Rep. Zoe Lofgren (D-Calif.) signaled in a letter to colleagues that legislation banning congressional lawmakers from trading stocks will include Supreme Court justices.
Lofgren, the chair of the House Administration Committee, outlined a framework for “Combating Financial Conflicts of Interest and Restoring Public Faith and Trust in Government” in Thursday’s letter, with the first prong pertaining to a stock trading ban for “senior government officials,” their spouses and their dependent children.
That group of officials, according to Lofgren, includes members of Congress and the Supreme Court.
If enacted, individuals subject to the ban would be prohibited from investing in securities, commodities, futures, cryptocurrency and other similar investments and be banned from shorting stocks. Investments in diversified mutual funds, exchange-traded funds, widely held investment funds and U.S. Treasury or state and local government bills, notes or bonds would, however, be allowed.
Officials would have the choice of divesting their holdings or placing them in a qualified blind trust.
Lofgren’s framework comes as the House is preparing to consider a lawmaker stock trading ban next week, after months of deliberations on the topic. But it was unclear if Supreme Court justices would be included in the ban.
The push for such a prohibition gained supporters on Capitol Hill after reports surfaced that members violated laws meant to prevent financial conflicts of interest.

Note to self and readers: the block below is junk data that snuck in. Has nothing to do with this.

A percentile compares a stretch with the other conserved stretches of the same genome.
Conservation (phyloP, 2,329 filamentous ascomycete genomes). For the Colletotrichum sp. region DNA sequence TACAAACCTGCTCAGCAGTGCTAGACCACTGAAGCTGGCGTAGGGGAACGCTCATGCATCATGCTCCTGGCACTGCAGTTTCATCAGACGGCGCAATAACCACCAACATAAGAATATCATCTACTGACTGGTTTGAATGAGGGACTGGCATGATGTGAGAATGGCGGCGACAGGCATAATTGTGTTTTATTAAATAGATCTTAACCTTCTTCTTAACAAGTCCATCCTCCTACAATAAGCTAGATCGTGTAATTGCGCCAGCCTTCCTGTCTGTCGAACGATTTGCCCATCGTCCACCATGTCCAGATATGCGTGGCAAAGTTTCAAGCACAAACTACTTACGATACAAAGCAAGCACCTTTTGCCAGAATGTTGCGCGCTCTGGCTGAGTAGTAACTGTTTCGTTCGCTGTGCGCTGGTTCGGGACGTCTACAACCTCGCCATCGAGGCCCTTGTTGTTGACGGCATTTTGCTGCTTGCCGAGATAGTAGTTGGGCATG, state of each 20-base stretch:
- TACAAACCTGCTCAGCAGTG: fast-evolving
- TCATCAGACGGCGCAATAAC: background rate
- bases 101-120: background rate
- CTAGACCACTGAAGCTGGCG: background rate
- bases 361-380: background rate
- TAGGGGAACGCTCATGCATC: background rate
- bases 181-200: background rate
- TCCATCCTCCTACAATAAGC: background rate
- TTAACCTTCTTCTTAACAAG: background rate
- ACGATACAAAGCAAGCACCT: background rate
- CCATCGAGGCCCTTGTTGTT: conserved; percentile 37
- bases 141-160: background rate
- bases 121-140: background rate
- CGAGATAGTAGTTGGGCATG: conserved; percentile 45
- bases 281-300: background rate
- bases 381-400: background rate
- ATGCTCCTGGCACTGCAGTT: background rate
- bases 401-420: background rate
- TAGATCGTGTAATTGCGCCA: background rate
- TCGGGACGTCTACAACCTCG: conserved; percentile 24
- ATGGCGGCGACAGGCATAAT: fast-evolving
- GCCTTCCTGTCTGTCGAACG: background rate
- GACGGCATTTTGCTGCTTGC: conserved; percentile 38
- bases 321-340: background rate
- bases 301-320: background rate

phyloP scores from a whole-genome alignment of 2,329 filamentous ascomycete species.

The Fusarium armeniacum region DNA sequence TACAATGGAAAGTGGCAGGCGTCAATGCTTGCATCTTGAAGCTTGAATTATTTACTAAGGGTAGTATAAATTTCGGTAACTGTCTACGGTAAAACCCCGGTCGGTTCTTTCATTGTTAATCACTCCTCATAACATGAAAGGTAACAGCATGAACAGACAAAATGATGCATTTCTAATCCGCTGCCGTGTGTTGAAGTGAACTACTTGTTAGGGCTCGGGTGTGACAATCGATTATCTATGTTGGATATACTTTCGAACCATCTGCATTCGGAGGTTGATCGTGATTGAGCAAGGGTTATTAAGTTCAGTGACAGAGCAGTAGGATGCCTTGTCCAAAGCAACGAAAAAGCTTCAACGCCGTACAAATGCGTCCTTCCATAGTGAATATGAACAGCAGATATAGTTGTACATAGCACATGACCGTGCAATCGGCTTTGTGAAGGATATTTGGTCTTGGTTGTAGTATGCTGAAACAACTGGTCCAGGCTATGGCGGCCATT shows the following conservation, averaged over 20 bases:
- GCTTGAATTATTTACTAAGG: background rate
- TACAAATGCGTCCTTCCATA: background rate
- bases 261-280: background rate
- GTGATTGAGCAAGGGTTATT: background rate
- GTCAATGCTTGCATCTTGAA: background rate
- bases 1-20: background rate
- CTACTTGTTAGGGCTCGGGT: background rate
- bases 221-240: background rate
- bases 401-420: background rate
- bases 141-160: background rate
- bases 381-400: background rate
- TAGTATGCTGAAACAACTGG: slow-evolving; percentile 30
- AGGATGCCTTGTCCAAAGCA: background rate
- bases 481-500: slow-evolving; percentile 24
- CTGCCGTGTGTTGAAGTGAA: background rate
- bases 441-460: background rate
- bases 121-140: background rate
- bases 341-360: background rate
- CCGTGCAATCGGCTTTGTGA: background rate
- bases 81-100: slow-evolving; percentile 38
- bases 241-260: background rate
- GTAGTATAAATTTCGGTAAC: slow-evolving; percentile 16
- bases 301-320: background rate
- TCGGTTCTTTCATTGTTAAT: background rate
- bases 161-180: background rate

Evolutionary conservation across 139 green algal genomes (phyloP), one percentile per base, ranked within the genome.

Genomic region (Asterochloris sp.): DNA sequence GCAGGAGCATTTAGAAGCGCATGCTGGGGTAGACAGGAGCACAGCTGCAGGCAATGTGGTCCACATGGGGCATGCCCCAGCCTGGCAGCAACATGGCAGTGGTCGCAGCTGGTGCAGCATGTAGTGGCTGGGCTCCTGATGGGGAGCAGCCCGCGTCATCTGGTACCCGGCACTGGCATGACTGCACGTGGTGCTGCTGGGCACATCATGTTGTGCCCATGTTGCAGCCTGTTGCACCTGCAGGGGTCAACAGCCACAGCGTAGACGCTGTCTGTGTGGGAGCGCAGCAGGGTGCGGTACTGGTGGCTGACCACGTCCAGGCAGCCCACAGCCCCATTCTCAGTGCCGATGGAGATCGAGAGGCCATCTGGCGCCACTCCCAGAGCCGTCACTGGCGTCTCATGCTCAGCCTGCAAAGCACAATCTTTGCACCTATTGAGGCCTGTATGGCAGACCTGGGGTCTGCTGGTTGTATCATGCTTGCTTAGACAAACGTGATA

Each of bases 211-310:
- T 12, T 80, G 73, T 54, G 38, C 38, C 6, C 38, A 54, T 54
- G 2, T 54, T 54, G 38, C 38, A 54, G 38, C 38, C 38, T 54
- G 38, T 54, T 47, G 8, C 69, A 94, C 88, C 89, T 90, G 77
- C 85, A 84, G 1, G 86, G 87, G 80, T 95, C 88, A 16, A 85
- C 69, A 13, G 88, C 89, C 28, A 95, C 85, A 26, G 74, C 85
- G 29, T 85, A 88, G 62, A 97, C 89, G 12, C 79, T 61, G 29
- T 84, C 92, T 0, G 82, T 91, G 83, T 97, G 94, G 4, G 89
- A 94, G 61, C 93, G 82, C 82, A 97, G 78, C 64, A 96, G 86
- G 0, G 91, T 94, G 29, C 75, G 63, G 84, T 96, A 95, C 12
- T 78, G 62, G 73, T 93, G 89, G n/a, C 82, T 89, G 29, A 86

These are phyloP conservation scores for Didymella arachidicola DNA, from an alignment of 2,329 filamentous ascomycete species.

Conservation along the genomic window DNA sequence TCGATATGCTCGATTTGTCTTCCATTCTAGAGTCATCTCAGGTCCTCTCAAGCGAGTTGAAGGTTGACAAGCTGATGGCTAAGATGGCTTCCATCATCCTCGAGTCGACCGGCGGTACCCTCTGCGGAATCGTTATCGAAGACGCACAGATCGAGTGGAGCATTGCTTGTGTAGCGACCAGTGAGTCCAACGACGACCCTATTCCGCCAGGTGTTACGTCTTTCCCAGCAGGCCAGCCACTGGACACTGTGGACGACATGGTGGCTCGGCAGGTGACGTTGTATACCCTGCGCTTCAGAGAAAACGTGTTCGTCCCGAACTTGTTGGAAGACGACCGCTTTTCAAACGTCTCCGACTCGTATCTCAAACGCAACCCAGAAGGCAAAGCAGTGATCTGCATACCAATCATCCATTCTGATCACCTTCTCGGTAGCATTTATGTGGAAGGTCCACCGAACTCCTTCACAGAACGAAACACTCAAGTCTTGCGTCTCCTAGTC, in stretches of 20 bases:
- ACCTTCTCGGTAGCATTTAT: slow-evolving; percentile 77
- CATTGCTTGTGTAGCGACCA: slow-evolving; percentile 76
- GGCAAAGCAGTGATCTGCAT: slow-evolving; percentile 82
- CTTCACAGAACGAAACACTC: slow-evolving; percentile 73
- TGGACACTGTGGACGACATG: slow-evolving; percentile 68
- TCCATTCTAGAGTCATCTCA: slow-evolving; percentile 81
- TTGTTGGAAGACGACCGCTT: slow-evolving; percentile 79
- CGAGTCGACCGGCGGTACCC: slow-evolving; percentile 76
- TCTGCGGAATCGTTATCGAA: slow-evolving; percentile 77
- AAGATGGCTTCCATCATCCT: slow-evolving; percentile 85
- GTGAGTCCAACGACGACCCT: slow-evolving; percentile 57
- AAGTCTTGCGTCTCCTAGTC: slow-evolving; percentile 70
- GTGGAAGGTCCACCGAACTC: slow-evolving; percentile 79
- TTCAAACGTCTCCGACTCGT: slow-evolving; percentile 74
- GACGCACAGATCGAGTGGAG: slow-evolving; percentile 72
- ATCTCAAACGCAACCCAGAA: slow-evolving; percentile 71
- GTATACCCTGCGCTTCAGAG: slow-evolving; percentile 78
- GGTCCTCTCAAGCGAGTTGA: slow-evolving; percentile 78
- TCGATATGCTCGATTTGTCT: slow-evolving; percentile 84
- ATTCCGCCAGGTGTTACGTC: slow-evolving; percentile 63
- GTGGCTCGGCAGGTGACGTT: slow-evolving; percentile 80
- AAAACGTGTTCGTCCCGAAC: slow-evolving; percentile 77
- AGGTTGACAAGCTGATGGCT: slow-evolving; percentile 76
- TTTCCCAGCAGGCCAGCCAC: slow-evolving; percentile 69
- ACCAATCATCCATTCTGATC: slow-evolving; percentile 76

Earlier this month, The New York Times published an extensive report that found nearly 100 lawmakers or their family members made financial trades in the past three years that may be conflicts of interest.
Speaker Nancy Pelosi (D-Calif.) threw her support behind a lawmaker stock ban in February, a reversal of her previous opposition to the push, while also floating the idea of including the judiciary in any reforms made to financial reporting requirements.
Under current law, Supreme Court justices are permitted to trade stocks, which some say could pose a conflict of interest.
Lofgren in Thursday’s letter said she will introduce legislation reflecting her four-point framework.
“A number of bills that have been introduced to date address some of these issues and include thoughtful proposals, but no one bill addresses each of these four elements with this level of detail. I will soon introduce legislative text for a bill built on this framework for reform,” the California Democrat wrote.
“Many Members have already concluded that reforms are necessary. I agree,” she added.
Lofgren’s framework also calls for increasing the “granularity” of financial disclosures by asking for more specific information. It would additionally require electronic filings of all financial disclosure filings from all three branches of government.
Thirdly, the framework would increase penalties for failure to comply with financial disclosure requirements and implement additional fines that would be tied to the sum of assets or transactions that violated rules.
The fourth tenet of the framework is aimed at increasing accountability and public awareness. The measure would require that information about compliance is publicly disclosed and direct the Justice Department to present an annual report to Congress outlining criminal and civil proceedings taken against violators.
Pelosi told reporters last week that a ban on lawmaker stock trading could come to the floor this month. The House is scheduled to leave Washington next week, and it is not set to return until after the November midterm elections.
On the House floor Thursday, top lawmakers said the House may consider legislation to reform the STOCK Act next week. That 2012 statute, an acronym for the Stop Trading on Congressional Knowledge Act, banned congressional employees and staffers from utilizing information received through work to benefit personally.